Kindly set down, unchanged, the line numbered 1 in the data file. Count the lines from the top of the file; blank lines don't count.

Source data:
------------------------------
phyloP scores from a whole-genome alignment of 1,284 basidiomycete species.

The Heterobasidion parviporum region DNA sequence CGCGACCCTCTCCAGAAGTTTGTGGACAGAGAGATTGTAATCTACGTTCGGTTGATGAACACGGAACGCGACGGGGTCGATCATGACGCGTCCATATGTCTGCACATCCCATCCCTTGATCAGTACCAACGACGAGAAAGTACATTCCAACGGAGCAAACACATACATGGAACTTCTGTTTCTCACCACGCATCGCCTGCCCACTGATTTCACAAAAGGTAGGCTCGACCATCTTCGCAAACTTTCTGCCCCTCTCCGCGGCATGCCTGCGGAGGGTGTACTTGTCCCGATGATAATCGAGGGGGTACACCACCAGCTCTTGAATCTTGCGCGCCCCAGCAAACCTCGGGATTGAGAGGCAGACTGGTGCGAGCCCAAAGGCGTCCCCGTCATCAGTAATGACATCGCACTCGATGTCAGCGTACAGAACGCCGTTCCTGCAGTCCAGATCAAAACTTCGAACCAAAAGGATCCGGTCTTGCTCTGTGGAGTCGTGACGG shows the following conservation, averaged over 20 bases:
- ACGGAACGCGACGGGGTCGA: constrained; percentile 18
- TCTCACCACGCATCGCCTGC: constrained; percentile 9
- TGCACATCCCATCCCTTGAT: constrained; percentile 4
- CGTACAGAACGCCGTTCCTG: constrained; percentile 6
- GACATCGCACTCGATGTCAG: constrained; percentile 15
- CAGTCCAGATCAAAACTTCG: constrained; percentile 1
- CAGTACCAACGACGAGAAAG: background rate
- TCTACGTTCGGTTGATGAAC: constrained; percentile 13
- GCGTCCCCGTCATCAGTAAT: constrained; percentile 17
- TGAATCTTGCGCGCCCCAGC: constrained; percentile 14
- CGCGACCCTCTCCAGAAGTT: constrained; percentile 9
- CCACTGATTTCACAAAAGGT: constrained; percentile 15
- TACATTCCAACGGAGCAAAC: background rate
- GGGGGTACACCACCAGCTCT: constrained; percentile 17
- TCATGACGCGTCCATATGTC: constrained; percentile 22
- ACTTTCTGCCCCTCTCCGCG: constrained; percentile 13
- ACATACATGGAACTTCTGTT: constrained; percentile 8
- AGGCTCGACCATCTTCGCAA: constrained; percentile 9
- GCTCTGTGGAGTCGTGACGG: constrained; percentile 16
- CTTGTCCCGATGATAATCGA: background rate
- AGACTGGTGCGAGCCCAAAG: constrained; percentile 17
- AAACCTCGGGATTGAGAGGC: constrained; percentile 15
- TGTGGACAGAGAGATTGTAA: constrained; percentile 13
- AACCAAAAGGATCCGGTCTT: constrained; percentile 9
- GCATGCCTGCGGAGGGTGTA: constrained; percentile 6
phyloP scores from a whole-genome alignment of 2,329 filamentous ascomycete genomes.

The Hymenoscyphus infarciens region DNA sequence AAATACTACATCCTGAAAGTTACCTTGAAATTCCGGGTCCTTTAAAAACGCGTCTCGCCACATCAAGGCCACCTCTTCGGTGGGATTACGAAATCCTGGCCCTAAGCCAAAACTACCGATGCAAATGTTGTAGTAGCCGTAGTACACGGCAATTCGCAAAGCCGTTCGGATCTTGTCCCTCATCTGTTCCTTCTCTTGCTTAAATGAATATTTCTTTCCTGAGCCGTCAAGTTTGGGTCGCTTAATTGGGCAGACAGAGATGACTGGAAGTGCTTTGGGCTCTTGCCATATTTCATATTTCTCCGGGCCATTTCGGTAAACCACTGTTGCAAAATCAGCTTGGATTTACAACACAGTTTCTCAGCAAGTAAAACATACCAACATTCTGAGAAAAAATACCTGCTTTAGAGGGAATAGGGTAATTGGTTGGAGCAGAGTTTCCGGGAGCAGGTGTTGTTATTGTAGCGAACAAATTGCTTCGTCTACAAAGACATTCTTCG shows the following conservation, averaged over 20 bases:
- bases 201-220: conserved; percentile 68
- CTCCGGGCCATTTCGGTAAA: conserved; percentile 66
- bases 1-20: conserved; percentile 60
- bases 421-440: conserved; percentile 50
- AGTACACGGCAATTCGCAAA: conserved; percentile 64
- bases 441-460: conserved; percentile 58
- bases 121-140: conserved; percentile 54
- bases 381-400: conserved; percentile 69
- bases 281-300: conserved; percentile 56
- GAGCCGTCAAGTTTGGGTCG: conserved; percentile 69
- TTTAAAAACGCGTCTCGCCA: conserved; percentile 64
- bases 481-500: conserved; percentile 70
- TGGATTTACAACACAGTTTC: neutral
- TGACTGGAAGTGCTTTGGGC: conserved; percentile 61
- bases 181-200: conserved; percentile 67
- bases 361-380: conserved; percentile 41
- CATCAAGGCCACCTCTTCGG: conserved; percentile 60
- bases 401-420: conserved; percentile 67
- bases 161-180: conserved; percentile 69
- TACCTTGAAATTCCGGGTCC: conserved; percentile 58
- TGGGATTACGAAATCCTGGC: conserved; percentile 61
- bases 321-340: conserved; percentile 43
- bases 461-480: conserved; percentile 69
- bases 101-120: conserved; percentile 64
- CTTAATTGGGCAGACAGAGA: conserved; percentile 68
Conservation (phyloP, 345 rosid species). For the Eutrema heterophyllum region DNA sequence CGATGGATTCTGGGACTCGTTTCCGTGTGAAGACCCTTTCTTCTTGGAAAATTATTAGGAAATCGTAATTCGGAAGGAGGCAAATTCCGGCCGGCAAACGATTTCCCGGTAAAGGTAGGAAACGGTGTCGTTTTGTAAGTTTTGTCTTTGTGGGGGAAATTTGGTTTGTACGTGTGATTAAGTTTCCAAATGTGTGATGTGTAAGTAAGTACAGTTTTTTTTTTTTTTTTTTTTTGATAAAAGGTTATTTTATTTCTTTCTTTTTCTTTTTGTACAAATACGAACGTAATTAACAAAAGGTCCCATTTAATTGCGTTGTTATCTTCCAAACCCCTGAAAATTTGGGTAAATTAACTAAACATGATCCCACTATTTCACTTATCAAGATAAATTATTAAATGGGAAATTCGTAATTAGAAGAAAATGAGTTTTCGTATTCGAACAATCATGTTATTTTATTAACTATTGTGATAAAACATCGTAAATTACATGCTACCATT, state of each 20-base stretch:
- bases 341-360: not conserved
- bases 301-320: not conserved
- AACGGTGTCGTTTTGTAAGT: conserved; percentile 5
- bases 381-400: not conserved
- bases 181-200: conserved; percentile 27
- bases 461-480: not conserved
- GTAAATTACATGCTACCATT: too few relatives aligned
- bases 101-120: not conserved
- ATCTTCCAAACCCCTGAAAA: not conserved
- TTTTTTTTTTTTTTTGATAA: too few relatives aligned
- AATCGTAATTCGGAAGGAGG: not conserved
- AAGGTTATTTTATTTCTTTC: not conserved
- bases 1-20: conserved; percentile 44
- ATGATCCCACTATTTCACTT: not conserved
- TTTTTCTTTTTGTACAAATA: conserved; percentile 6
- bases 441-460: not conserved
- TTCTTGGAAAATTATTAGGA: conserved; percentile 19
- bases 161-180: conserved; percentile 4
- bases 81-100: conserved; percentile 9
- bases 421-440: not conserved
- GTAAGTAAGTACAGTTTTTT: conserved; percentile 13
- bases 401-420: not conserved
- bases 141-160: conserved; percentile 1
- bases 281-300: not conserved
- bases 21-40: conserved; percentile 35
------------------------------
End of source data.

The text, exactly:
phyloP scores from a whole-genome alignment of 1,284 basidiomycete species.